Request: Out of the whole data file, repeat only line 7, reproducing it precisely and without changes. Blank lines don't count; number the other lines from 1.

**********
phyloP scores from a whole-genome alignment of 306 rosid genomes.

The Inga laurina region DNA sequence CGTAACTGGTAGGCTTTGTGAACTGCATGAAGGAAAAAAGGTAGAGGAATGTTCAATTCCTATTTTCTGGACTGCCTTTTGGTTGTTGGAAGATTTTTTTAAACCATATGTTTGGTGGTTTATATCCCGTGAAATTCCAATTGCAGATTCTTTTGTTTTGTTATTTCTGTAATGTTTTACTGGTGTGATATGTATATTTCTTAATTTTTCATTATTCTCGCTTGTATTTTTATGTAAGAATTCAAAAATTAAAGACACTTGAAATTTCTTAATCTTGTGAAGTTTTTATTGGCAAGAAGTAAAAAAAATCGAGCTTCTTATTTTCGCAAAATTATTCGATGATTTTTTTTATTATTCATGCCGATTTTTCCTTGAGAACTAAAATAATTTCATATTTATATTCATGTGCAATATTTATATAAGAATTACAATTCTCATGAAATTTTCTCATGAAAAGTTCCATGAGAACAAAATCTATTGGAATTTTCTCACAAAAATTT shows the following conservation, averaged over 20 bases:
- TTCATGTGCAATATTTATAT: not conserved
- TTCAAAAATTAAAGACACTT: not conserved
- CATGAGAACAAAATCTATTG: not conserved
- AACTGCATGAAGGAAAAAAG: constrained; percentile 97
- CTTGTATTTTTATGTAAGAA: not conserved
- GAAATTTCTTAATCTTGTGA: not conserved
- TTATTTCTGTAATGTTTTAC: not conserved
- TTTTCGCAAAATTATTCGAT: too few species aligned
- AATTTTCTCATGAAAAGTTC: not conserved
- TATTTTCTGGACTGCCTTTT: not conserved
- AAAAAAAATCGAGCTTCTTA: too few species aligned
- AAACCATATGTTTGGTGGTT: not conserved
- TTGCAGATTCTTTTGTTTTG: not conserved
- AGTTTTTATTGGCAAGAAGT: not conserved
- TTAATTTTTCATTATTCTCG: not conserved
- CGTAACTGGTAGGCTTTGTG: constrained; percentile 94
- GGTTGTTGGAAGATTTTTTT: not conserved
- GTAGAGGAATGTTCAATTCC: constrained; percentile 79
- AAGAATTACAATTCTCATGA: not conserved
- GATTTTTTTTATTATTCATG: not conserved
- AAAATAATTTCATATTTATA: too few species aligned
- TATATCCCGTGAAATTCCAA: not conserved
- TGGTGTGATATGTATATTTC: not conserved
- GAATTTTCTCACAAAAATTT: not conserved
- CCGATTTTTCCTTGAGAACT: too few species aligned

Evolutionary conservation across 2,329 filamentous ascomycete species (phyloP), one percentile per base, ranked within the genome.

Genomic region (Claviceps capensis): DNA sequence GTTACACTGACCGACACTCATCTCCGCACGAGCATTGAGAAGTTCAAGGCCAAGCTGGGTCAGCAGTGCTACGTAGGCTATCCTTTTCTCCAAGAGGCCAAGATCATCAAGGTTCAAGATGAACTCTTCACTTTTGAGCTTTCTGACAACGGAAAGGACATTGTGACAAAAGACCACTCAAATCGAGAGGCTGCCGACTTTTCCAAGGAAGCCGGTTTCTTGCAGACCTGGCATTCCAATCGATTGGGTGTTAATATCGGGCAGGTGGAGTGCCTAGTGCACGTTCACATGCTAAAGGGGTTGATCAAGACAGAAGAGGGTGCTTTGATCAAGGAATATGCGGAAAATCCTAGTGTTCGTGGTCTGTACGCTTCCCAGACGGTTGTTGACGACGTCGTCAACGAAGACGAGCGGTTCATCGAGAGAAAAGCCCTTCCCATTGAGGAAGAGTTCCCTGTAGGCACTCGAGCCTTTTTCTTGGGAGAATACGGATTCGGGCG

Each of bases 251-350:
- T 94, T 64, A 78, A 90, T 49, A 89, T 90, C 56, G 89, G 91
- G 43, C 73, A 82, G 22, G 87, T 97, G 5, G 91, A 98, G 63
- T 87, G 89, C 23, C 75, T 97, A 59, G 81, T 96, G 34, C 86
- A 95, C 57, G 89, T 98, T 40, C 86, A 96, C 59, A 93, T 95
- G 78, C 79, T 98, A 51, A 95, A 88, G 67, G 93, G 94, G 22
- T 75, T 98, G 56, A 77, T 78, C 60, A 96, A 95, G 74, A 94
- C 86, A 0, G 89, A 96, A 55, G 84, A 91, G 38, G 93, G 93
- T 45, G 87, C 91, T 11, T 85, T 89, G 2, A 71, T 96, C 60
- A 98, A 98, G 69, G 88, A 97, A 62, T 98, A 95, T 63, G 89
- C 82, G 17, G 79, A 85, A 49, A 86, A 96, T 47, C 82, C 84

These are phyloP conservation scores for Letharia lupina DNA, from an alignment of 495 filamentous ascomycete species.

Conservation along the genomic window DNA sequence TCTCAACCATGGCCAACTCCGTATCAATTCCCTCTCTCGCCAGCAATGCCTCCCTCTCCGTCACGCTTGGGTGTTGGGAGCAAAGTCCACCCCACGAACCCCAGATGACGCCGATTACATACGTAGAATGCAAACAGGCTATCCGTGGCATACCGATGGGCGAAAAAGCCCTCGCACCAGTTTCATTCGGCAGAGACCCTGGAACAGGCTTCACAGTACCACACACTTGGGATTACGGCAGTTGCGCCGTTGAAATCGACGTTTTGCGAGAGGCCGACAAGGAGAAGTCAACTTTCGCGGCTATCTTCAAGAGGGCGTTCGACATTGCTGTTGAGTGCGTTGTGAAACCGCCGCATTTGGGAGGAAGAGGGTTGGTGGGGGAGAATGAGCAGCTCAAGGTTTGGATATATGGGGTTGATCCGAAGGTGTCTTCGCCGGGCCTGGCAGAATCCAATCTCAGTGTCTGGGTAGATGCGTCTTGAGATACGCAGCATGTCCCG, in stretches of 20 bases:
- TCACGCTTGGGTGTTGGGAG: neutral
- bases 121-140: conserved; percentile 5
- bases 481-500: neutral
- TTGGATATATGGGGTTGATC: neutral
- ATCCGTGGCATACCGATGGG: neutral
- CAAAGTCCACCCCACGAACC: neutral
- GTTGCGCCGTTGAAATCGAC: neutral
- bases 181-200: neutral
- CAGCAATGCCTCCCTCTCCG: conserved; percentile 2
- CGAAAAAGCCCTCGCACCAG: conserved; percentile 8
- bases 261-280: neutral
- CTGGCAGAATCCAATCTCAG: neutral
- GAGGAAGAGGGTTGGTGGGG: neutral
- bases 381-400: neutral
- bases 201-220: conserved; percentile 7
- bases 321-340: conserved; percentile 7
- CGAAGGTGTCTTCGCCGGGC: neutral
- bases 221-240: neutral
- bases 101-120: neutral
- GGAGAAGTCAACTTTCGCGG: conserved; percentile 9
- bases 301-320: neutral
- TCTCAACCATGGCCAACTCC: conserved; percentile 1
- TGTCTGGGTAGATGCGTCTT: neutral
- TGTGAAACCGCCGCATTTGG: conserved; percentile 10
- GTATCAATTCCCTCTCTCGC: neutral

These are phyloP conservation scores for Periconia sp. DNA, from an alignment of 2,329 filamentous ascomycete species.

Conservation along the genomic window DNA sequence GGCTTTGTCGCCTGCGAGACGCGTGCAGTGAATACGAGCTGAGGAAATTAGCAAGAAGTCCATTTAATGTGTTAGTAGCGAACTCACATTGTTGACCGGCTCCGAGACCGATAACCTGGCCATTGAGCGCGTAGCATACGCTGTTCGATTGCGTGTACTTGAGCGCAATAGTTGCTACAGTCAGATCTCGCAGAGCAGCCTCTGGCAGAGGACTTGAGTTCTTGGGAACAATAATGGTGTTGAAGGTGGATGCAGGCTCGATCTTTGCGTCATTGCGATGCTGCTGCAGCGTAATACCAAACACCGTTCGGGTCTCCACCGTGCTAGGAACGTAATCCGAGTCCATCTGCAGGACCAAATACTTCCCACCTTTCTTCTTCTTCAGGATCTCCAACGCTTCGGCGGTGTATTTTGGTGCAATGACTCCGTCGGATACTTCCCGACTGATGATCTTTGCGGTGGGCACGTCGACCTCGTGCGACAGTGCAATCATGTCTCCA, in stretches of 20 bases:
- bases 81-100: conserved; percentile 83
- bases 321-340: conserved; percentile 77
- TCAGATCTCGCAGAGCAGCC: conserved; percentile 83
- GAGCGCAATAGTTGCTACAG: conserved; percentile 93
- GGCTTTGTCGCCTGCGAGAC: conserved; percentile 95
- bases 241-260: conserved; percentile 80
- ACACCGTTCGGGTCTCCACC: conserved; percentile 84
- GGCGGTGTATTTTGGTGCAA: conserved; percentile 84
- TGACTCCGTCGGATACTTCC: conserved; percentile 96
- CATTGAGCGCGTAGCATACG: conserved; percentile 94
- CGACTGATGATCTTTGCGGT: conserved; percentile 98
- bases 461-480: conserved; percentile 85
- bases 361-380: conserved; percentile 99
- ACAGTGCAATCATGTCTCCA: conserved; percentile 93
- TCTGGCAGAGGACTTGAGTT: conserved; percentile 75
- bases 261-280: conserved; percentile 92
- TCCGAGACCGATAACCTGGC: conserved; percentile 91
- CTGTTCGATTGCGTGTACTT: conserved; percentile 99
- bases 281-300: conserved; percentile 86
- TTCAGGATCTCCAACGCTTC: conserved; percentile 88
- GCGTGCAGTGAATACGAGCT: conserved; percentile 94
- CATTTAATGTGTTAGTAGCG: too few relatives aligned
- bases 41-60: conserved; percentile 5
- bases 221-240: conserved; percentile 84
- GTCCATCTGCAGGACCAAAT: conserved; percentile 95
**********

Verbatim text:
- CTTGTATTTTTATGTAAGAA: not conserved